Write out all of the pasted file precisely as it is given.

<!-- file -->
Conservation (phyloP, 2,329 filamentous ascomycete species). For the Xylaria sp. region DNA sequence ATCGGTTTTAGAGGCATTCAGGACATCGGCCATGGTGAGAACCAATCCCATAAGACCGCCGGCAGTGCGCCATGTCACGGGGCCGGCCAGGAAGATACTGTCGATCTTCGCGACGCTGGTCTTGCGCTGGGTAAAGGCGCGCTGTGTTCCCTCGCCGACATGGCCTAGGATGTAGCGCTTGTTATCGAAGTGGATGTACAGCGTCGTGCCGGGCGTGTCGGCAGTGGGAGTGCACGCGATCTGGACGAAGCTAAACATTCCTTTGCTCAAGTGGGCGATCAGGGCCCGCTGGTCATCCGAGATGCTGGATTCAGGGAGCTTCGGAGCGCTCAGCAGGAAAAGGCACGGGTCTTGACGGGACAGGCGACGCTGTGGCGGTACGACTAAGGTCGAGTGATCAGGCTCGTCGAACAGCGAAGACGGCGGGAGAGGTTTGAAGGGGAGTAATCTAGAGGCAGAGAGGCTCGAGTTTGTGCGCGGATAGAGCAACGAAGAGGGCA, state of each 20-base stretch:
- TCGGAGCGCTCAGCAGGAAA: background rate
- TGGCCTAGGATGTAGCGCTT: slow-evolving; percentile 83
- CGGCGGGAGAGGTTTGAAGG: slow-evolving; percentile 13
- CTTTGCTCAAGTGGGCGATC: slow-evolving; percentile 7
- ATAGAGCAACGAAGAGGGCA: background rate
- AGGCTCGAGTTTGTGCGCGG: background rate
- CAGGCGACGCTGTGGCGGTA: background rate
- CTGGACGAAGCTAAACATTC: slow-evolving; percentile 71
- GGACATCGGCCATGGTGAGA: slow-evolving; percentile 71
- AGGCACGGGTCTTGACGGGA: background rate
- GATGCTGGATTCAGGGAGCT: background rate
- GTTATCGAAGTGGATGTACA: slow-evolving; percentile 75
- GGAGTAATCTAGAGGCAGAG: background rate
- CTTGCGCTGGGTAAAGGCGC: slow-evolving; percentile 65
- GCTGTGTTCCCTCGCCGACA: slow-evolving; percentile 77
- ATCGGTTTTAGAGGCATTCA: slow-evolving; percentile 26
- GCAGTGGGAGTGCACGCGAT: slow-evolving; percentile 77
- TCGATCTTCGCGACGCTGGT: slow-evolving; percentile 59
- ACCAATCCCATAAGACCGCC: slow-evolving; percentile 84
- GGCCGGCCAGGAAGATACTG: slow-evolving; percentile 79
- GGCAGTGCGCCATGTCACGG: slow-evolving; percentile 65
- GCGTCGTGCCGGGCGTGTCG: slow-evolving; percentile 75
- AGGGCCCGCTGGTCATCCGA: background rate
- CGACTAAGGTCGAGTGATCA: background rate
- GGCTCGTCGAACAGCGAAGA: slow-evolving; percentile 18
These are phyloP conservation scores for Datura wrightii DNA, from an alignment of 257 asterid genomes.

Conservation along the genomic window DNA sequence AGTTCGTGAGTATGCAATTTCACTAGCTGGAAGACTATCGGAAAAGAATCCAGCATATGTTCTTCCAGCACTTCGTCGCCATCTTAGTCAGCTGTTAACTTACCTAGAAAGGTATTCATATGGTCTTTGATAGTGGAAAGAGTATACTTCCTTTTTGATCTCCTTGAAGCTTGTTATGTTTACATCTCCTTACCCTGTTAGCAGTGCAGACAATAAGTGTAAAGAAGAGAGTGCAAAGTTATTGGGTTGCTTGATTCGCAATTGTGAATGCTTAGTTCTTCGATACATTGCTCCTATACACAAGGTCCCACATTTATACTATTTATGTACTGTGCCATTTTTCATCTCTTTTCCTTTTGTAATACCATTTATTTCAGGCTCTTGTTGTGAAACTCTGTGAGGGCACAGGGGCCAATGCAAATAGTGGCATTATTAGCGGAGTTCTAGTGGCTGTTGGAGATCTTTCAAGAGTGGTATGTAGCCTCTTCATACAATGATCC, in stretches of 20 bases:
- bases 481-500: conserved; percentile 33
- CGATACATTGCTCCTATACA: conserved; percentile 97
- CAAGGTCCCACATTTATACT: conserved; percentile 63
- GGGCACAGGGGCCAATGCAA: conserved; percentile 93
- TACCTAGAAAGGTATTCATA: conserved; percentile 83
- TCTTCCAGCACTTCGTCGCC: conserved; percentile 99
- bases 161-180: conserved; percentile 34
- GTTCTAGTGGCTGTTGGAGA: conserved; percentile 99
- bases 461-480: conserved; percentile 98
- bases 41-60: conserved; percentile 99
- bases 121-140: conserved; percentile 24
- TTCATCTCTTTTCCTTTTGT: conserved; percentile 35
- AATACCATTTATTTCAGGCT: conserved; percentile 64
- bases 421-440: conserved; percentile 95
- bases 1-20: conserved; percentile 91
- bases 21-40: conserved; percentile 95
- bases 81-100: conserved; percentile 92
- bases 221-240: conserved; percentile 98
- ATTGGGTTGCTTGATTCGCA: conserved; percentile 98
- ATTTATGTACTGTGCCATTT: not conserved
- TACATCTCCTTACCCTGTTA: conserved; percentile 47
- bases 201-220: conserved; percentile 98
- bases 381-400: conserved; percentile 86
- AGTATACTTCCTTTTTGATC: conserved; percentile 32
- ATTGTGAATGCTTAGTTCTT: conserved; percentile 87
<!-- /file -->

Conservation (phyloP, 2,329 filamentous ascomycete species). For the Xylaria sp. region DNA sequence ATCGGTTTTAGAGGCATTCAGGACATCGGCCATGGTGAGAACCAATCCCATAAGACCGCCGGCAGTGCGCCATGTCACGGGGCCGGCCAGGAAGATACTGTCGATCTTCGCGACGCTGGTCTTGCGCTGGGTAAAGGCGCGCTGTGTTCCCTCGCCGACATGGCCTAGGATGTAGCGCTTGTTATCGAAGTGGATGTACAGCGTCGTGCCGGGCGTGTCGGCAGTGGGAGTGCACGCGATCTGGACGAAGCTAAACATTCCTTTGCTCAAGTGGGCGATCAGGGCCCGCTGGTCATCCGAGATGCTGGATTCAGGGAGCTTCGGAGCGCTCAGCAGGAAAAGGCACGGGTCTTGACGGGACAGGCGACGCTGTGGCGGTACGACTAAGGTCGAGTGATCAGGCTCGTCGAACAGCGAAGACGGCGGGAGAGGTTTGAAGGGGAGTAATCTAGAGGCAGAGAGGCTCGAGTTTGTGCGCGGATAGAGCAACGAAGAGGGCA, state of each 20-base stretch:
- TCGGAGCGCTCAGCAGGAAA: background rate
- TGGCCTAGGATGTAGCGCTT: slow-evolving; percentile 83
- CGGCGGGAGAGGTTTGAAGG: slow-evolving; percentile 13
- CTTTGCTCAAGTGGGCGATC: slow-evolving; percentile 7
- ATAGAGCAACGAAGAGGGCA: background rate
- AGGCTCGAGTTTGTGCGCGG: background rate
- CAGGCGACGCTGTGGCGGTA: background rate
- CTGGACGAAGCTAAACATTC: slow-evolving; percentile 71
- GGACATCGGCCATGGTGAGA: slow-evolving; percentile 71
- AGGCACGGGTCTTGACGGGA: background rate
- GATGCTGGATTCAGGGAGCT: background rate
- GTTATCGAAGTGGATGTACA: slow-evolving; percentile 75
- GGAGTAATCTAGAGGCAGAG: background rate
- CTTGCGCTGGGTAAAGGCGC: slow-evolving; percentile 65
- GCTGTGTTCCCTCGCCGACA: slow-evolving; percentile 77
- ATCGGTTTTAGAGGCATTCA: slow-evolving; percentile 26
- GCAGTGGGAGTGCACGCGAT: slow-evolving; percentile 77
- TCGATCTTCGCGACGCTGGT: slow-evolving; percentile 59
- ACCAATCCCATAAGACCGCC: slow-evolving; percentile 84
- GGCCGGCCAGGAAGATACTG: slow-evolving; percentile 79
- GGCAGTGCGCCATGTCACGG: slow-evolving; percentile 65
- GCGTCGTGCCGGGCGTGTCG: slow-evolving; percentile 75
- AGGGCCCGCTGGTCATCCGA: background rate
- CGACTAAGGTCGAGTGATCA: background rate
- GGCTCGTCGAACAGCGAAGA: slow-evolving; percentile 18
These are phyloP conservation scores for Datura wrightii DNA, from an alignment of 257 asterid genomes.

Conservation along the genomic window DNA sequence AGTTCGTGAGTATGCAATTTCACTAGCTGGAAGACTATCGGAAAAGAATCCAGCATATGTTCTTCCAGCACTTCGTCGCCATCTTAGTCAGCTGTTAACTTACCTAGAAAGGTATTCATATGGTCTTTGATAGTGGAAAGAGTATACTTCCTTTTTGATCTCCTTGAAGCTTGTTATGTTTACATCTCCTTACCCTGTTAGCAGTGCAGACAATAAGTGTAAAGAAGAGAGTGCAAAGTTATTGGGTTGCTTGATTCGCAATTGTGAATGCTTAGTTCTTCGATACATTGCTCCTATACACAAGGTCCCACATTTATACTATTTATGTACTGTGCCATTTTTCATCTCTTTTCCTTTTGTAATACCATTTATTTCAGGCTCTTGTTGTGAAACTCTGTGAGGGCACAGGGGCCAATGCAAATAGTGGCATTATTAGCGGAGTTCTAGTGGCTGTTGGAGATCTTTCAAGAGTGGTATGTAGCCTCTTCATACAATGATCC, in stretches of 20 bases:
- bases 481-500: conserved; percentile 33
- CGATACATTGCTCCTATACA: conserved; percentile 97
- CAAGGTCCCACATTTATACT: conserved; percentile 63
- GGGCACAGGGGCCAATGCAA: conserved; percentile 93
- TACCTAGAAAGGTATTCATA: conserved; percentile 83
- TCTTCCAGCACTTCGTCGCC: conserved; percentile 99
- bases 161-180: conserved; percentile 34
- GTTCTAGTGGCTGTTGGAGA: conserved; percentile 99
- bases 461-480: conserved; percentile 98
- bases 41-60: conserved; percentile 99
- bases 121-140: conserved; percentile 24
- TTCATCTCTTTTCCTTTTGT: conserved; percentile 35
- AATACCATTTATTTCAGGCT: conserved; percentile 64
- bases 421-440: conserved; percentile 95
- bases 1-20: conserved; percentile 91
- bases 21-40: conserved; percentile 95
- bases 81-100: conserved; percentile 92
- bases 221-240: conserved; percentile 98
- ATTGGGTTGCTTGATTCGCA: conserved; percentile 98
- ATTTATGTACTGTGCCATTT: not conserved
- TACATCTCCTTACCCTGTTA: conserved; percentile 47
- bases 201-220: conserved; percentile 98
- bases 381-400: conserved; percentile 86
- AGTATACTTCCTTTTTGATC: conserved; percentile 32
- ATTGTGAATGCTTAGTTCTT: conserved; percentile 87